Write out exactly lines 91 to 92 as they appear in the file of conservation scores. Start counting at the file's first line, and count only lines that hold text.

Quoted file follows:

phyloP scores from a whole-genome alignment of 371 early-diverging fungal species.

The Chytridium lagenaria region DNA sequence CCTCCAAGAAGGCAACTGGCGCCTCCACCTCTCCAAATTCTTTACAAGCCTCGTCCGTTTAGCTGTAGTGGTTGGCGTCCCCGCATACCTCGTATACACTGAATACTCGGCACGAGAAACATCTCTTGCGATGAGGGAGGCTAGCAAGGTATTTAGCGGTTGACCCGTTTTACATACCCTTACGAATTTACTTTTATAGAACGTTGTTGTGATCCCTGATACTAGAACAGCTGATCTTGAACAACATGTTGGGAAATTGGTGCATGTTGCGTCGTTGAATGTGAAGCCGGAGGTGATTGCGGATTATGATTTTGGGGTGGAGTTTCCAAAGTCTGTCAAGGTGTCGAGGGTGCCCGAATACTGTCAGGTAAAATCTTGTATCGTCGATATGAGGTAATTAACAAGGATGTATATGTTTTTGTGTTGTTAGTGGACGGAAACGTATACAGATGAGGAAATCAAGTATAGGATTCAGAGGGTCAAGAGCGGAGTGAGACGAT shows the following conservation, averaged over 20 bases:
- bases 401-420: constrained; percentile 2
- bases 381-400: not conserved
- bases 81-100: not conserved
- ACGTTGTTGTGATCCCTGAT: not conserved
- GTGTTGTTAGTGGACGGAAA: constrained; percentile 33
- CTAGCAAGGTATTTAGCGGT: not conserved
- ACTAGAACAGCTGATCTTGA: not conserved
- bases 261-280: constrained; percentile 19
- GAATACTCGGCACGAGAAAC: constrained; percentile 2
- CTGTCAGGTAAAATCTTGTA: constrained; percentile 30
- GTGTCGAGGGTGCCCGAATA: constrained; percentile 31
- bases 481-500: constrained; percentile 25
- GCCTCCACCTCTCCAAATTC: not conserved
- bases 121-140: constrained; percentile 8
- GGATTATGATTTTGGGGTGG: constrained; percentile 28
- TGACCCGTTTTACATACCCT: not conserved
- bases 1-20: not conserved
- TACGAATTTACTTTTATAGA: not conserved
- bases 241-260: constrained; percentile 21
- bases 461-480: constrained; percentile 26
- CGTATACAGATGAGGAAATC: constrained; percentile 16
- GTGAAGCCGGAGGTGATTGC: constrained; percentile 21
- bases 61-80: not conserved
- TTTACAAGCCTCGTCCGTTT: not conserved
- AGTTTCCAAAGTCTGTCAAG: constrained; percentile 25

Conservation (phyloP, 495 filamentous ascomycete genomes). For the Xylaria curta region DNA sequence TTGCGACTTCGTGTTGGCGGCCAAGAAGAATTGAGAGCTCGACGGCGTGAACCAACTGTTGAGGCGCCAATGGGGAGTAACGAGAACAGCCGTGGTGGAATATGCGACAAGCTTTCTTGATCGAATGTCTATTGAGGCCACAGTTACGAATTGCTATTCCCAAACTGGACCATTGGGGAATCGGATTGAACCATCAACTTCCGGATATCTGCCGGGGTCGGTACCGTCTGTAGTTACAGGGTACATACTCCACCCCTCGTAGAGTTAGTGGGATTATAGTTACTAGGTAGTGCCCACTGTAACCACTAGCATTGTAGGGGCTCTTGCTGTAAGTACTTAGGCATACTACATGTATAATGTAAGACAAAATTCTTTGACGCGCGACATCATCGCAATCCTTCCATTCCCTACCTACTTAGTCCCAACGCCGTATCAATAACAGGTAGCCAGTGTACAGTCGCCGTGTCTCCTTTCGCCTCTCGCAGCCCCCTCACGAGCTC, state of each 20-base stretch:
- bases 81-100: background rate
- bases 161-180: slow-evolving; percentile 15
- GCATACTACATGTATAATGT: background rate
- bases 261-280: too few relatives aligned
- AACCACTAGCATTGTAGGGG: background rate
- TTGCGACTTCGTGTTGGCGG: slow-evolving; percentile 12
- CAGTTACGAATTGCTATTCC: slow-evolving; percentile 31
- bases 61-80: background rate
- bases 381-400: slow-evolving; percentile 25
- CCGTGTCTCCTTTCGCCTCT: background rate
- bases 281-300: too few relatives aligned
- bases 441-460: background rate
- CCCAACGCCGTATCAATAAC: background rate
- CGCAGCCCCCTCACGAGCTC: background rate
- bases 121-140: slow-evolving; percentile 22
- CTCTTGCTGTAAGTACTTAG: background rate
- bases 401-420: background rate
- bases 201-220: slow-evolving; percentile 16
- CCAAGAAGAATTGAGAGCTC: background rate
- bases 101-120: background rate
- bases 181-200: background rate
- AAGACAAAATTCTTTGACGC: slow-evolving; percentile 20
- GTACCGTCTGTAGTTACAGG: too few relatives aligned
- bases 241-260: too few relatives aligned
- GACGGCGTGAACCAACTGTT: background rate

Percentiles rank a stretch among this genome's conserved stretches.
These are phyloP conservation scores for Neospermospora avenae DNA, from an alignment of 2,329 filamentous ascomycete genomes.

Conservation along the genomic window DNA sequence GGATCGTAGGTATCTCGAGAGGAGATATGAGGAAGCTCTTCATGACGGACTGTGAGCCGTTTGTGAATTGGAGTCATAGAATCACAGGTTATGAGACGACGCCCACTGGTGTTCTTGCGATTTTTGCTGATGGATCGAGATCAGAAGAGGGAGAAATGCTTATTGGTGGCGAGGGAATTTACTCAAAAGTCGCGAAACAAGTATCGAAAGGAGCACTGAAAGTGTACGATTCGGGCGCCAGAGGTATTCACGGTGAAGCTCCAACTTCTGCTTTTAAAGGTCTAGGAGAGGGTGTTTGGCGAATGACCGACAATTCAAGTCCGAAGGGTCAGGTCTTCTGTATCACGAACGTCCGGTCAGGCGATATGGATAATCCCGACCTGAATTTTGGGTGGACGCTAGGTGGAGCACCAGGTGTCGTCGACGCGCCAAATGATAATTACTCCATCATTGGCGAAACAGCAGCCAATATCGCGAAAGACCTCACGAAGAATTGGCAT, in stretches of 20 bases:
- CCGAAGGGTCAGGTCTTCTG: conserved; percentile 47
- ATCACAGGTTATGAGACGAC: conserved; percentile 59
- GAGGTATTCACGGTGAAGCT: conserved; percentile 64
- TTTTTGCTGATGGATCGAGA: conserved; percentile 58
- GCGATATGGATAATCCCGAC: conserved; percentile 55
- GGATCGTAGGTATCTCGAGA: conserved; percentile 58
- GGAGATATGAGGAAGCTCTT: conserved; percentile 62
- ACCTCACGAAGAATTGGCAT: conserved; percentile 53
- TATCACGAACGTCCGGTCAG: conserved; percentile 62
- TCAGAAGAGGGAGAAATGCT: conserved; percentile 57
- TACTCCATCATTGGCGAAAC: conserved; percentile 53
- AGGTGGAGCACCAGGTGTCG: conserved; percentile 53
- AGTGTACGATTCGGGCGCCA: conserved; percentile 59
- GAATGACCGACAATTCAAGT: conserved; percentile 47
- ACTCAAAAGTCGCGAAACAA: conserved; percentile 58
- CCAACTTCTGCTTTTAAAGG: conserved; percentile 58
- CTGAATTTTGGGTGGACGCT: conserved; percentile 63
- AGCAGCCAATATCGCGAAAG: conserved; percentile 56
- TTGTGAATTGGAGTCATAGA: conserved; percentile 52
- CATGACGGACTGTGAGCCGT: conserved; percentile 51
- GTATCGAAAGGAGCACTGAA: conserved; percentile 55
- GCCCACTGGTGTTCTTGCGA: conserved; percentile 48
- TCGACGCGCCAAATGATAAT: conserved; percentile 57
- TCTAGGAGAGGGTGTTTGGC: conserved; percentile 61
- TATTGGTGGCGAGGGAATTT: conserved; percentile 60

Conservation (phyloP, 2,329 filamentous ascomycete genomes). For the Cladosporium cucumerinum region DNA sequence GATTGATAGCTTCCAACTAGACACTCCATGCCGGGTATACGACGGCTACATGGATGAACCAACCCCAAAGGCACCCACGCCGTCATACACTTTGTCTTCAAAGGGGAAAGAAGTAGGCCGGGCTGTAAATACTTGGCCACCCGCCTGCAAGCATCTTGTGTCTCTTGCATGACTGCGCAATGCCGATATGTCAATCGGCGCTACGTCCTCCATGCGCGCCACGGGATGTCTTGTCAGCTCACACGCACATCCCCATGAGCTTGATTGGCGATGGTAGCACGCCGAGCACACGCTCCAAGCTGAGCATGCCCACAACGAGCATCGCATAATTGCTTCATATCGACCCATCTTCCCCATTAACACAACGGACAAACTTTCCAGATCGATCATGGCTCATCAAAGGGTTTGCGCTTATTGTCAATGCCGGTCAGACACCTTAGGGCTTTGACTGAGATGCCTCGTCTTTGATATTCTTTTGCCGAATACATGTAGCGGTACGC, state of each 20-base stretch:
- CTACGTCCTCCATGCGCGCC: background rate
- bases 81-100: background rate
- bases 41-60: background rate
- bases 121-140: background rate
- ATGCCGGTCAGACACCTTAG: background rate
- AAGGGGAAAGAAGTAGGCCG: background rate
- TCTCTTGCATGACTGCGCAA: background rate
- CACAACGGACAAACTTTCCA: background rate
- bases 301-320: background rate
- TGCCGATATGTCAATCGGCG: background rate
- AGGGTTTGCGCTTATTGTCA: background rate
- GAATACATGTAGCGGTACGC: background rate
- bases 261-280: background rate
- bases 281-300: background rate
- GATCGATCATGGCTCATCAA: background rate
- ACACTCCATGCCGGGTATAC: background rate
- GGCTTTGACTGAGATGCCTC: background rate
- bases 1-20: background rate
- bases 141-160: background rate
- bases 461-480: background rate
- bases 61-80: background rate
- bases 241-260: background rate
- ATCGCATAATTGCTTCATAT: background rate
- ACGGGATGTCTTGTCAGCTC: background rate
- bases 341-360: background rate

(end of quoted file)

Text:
- bases 301-320: background rate
- TGCCGATATGTCAATCGGCG: background rate